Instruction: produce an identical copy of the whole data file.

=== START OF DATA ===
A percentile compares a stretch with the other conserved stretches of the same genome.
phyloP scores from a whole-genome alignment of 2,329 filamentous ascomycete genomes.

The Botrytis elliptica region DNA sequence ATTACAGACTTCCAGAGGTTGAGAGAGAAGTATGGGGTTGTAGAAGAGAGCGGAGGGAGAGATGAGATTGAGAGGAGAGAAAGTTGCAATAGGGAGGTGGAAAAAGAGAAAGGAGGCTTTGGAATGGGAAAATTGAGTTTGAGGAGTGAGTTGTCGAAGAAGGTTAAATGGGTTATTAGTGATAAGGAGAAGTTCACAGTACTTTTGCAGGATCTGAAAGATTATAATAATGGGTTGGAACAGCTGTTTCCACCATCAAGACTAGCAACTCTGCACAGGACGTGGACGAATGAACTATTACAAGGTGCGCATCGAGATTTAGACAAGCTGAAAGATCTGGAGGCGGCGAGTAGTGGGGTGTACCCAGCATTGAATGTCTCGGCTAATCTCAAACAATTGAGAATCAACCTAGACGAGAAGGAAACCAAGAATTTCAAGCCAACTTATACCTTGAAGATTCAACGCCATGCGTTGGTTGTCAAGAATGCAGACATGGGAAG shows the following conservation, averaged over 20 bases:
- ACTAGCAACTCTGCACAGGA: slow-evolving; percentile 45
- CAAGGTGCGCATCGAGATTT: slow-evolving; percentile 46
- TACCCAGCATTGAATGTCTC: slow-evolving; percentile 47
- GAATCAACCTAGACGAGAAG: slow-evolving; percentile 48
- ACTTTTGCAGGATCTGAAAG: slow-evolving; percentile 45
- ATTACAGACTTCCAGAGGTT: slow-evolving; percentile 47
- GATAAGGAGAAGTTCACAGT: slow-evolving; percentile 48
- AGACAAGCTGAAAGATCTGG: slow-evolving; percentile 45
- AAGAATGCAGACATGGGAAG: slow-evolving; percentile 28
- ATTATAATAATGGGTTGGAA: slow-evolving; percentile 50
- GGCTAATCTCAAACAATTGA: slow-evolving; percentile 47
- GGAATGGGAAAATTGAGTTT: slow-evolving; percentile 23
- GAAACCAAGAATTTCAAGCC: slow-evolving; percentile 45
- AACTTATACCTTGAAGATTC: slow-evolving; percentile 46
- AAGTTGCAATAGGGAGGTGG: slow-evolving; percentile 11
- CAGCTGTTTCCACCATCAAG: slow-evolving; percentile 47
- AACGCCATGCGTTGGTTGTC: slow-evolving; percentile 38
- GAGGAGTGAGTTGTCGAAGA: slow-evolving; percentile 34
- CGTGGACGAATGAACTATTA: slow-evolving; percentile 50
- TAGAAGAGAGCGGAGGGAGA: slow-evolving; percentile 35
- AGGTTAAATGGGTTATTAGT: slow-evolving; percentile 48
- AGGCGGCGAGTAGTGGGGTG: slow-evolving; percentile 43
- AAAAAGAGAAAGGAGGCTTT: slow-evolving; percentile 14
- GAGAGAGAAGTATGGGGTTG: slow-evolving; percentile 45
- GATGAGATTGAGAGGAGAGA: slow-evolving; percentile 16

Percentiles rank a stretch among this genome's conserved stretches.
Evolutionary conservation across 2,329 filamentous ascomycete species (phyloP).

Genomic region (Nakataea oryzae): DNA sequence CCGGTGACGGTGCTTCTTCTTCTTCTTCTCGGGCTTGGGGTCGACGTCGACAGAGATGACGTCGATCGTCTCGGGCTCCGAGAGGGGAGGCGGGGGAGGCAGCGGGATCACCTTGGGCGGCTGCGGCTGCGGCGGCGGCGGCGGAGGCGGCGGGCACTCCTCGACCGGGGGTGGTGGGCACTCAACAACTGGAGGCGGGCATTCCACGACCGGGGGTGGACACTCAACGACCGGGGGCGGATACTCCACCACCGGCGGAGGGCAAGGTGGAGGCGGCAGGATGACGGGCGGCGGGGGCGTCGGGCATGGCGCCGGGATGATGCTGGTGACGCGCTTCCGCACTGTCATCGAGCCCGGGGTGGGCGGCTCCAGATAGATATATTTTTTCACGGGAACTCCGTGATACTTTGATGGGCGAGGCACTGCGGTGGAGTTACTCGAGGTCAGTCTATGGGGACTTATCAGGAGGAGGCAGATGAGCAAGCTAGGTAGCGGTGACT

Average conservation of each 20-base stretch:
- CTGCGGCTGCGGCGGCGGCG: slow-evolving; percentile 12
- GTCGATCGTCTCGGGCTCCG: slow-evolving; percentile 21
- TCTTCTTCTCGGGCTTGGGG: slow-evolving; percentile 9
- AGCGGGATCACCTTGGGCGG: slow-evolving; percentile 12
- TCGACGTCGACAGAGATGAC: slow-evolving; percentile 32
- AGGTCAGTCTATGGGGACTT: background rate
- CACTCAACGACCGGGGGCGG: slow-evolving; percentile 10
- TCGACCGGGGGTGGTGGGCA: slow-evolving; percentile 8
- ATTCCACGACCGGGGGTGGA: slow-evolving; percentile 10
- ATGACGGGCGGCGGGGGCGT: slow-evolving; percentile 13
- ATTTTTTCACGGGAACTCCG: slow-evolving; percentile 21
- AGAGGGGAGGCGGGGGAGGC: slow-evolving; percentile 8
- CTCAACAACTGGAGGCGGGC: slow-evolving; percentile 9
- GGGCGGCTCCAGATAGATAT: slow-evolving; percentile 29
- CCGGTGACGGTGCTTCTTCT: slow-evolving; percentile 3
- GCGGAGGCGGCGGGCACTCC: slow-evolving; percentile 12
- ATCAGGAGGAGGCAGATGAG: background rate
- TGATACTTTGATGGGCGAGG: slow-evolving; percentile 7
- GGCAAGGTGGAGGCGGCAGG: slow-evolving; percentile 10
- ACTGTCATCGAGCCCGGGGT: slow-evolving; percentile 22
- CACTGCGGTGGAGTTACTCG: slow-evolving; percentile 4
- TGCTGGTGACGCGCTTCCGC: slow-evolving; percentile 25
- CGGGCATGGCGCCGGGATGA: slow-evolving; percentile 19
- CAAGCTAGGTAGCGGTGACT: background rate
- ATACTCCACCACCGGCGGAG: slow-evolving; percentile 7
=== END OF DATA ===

A percentile compares a stretch with the other conserved stretches of the same genome.
phyloP scores from a whole-genome alignment of 2,329 filamentous ascomycete genomes.

The Botrytis elliptica region DNA sequence ATTACAGACTTCCAGAGGTTGAGAGAGAAGTATGGGGTTGTAGAAGAGAGCGGAGGGAGAGATGAGATTGAGAGGAGAGAAAGTTGCAATAGGGAGGTGGAAAAAGAGAAAGGAGGCTTTGGAATGGGAAAATTGAGTTTGAGGAGTGAGTTGTCGAAGAAGGTTAAATGGGTTATTAGTGATAAGGAGAAGTTCACAGTACTTTTGCAGGATCTGAAAGATTATAATAATGGGTTGGAACAGCTGTTTCCACCATCAAGACTAGCAACTCTGCACAGGACGTGGACGAATGAACTATTACAAGGTGCGCATCGAGATTTAGACAAGCTGAAAGATCTGGAGGCGGCGAGTAGTGGGGTGTACCCAGCATTGAATGTCTCGGCTAATCTCAAACAATTGAGAATCAACCTAGACGAGAAGGAAACCAAGAATTTCAAGCCAACTTATACCTTGAAGATTCAACGCCATGCGTTGGTTGTCAAGAATGCAGACATGGGAAG shows the following conservation, averaged over 20 bases:
- ACTAGCAACTCTGCACAGGA: slow-evolving; percentile 45
- CAAGGTGCGCATCGAGATTT: slow-evolving; percentile 46
- TACCCAGCATTGAATGTCTC: slow-evolving; percentile 47
- GAATCAACCTAGACGAGAAG: slow-evolving; percentile 48
- ACTTTTGCAGGATCTGAAAG: slow-evolving; percentile 45
- ATTACAGACTTCCAGAGGTT: slow-evolving; percentile 47
- GATAAGGAGAAGTTCACAGT: slow-evolving; percentile 48
- AGACAAGCTGAAAGATCTGG: slow-evolving; percentile 45
- AAGAATGCAGACATGGGAAG: slow-evolving; percentile 28
- ATTATAATAATGGGTTGGAA: slow-evolving; percentile 50
- GGCTAATCTCAAACAATTGA: slow-evolving; percentile 47
- GGAATGGGAAAATTGAGTTT: slow-evolving; percentile 23
- GAAACCAAGAATTTCAAGCC: slow-evolving; percentile 45
- AACTTATACCTTGAAGATTC: slow-evolving; percentile 46
- AAGTTGCAATAGGGAGGTGG: slow-evolving; percentile 11
- CAGCTGTTTCCACCATCAAG: slow-evolving; percentile 47
- AACGCCATGCGTTGGTTGTC: slow-evolving; percentile 38
- GAGGAGTGAGTTGTCGAAGA: slow-evolving; percentile 34
- CGTGGACGAATGAACTATTA: slow-evolving; percentile 50
- TAGAAGAGAGCGGAGGGAGA: slow-evolving; percentile 35
- AGGTTAAATGGGTTATTAGT: slow-evolving; percentile 48
- AGGCGGCGAGTAGTGGGGTG: slow-evolving; percentile 43
- AAAAAGAGAAAGGAGGCTTT: slow-evolving; percentile 14
- GAGAGAGAAGTATGGGGTTG: slow-evolving; percentile 45
- GATGAGATTGAGAGGAGAGA: slow-evolving; percentile 16

Percentiles rank a stretch among this genome's conserved stretches.
Evolutionary conservation across 2,329 filamentous ascomycete species (phyloP).

Genomic region (Nakataea oryzae): DNA sequence CCGGTGACGGTGCTTCTTCTTCTTCTTCTCGGGCTTGGGGTCGACGTCGACAGAGATGACGTCGATCGTCTCGGGCTCCGAGAGGGGAGGCGGGGGAGGCAGCGGGATCACCTTGGGCGGCTGCGGCTGCGGCGGCGGCGGCGGAGGCGGCGGGCACTCCTCGACCGGGGGTGGTGGGCACTCAACAACTGGAGGCGGGCATTCCACGACCGGGGGTGGACACTCAACGACCGGGGGCGGATACTCCACCACCGGCGGAGGGCAAGGTGGAGGCGGCAGGATGACGGGCGGCGGGGGCGTCGGGCATGGCGCCGGGATGATGCTGGTGACGCGCTTCCGCACTGTCATCGAGCCCGGGGTGGGCGGCTCCAGATAGATATATTTTTTCACGGGAACTCCGTGATACTTTGATGGGCGAGGCACTGCGGTGGAGTTACTCGAGGTCAGTCTATGGGGACTTATCAGGAGGAGGCAGATGAGCAAGCTAGGTAGCGGTGACT

Average conservation of each 20-base stretch:
- CTGCGGCTGCGGCGGCGGCG: slow-evolving; percentile 12
- GTCGATCGTCTCGGGCTCCG: slow-evolving; percentile 21
- TCTTCTTCTCGGGCTTGGGG: slow-evolving; percentile 9
- AGCGGGATCACCTTGGGCGG: slow-evolving; percentile 12
- TCGACGTCGACAGAGATGAC: slow-evolving; percentile 32
- AGGTCAGTCTATGGGGACTT: background rate
- CACTCAACGACCGGGGGCGG: slow-evolving; percentile 10
- TCGACCGGGGGTGGTGGGCA: slow-evolving; percentile 8
- ATTCCACGACCGGGGGTGGA: slow-evolving; percentile 10
- ATGACGGGCGGCGGGGGCGT: slow-evolving; percentile 13
- ATTTTTTCACGGGAACTCCG: slow-evolving; percentile 21
- AGAGGGGAGGCGGGGGAGGC: slow-evolving; percentile 8
- CTCAACAACTGGAGGCGGGC: slow-evolving; percentile 9
- GGGCGGCTCCAGATAGATAT: slow-evolving; percentile 29
- CCGGTGACGGTGCTTCTTCT: slow-evolving; percentile 3
- GCGGAGGCGGCGGGCACTCC: slow-evolving; percentile 12
- ATCAGGAGGAGGCAGATGAG: background rate
- TGATACTTTGATGGGCGAGG: slow-evolving; percentile 7
- GGCAAGGTGGAGGCGGCAGG: slow-evolving; percentile 10
- ACTGTCATCGAGCCCGGGGT: slow-evolving; percentile 22
- CACTGCGGTGGAGTTACTCG: slow-evolving; percentile 4
- TGCTGGTGACGCGCTTCCGC: slow-evolving; percentile 25
- CGGGCATGGCGCCGGGATGA: slow-evolving; percentile 19
- CAAGCTAGGTAGCGGTGACT: background rate
- ATACTCCACCACCGGCGGAG: slow-evolving; percentile 7